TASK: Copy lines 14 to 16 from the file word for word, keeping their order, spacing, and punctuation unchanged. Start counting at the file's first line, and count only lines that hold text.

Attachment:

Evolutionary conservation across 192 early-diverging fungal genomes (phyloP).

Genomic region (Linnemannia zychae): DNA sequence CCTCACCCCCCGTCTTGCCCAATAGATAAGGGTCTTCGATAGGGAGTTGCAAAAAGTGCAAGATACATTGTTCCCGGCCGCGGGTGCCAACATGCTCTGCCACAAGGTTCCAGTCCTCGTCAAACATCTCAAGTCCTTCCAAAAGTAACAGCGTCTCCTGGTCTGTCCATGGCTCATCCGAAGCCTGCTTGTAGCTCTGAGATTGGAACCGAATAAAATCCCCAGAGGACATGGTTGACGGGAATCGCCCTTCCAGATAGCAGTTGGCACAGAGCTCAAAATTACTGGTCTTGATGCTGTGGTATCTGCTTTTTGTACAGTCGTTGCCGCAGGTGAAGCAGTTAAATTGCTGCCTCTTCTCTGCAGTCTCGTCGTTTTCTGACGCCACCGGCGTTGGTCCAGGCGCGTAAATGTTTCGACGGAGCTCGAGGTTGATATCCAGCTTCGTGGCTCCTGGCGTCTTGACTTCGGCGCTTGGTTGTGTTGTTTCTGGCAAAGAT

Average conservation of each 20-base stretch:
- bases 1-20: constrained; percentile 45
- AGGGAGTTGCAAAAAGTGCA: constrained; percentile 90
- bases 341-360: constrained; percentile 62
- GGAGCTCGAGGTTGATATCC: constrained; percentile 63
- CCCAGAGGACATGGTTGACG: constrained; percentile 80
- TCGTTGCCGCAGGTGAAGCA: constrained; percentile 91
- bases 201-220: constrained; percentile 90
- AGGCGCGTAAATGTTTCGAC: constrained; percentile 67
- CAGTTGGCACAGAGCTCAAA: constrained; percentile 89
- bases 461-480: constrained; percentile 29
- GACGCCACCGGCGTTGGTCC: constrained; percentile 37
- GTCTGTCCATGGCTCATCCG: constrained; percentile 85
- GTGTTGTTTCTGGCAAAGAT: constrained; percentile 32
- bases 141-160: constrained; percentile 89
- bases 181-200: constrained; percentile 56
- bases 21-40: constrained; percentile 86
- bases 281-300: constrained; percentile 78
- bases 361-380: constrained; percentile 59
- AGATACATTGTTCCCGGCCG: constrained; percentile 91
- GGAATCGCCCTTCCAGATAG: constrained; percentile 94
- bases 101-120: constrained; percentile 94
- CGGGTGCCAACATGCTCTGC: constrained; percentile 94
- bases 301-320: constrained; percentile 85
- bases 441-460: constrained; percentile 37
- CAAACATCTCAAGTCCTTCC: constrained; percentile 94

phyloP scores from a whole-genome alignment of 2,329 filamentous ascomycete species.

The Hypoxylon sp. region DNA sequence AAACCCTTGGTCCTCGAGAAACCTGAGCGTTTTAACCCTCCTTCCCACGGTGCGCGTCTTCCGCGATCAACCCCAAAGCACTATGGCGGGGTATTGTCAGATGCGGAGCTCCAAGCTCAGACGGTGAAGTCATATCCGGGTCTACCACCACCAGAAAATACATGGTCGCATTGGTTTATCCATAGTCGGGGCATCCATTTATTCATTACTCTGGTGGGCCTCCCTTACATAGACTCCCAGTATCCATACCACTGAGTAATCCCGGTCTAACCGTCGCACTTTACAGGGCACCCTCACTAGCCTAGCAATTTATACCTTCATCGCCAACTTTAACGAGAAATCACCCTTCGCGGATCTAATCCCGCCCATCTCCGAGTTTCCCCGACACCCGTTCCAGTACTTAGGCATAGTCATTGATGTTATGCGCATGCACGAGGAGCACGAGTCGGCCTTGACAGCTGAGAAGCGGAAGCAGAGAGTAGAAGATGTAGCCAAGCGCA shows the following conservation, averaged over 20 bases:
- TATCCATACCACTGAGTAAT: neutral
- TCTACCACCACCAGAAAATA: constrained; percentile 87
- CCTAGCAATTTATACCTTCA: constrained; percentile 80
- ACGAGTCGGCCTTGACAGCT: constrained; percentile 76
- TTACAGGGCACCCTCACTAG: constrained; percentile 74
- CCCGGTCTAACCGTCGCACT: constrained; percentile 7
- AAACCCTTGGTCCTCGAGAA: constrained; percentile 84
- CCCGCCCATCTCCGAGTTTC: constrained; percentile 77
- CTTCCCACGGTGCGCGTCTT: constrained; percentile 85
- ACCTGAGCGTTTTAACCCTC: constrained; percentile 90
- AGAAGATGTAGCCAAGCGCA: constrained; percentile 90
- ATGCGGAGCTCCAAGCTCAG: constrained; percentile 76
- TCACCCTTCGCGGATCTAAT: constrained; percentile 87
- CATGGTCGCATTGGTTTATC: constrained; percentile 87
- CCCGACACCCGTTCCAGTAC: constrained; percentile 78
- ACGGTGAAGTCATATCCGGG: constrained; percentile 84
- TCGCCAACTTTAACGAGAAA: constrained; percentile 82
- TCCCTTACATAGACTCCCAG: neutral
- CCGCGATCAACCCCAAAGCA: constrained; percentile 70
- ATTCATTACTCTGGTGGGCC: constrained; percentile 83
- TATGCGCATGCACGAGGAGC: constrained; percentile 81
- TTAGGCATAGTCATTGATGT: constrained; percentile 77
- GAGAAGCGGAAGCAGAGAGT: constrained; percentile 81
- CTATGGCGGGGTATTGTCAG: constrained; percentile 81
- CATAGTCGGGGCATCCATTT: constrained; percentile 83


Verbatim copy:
- GACGCCACCGGCGTTGGTCC: constrained; percentile 37
- GTCTGTCCATGGCTCATCCG: constrained; percentile 85
- GTGTTGTTTCTGGCAAAGAT: constrained; percentile 32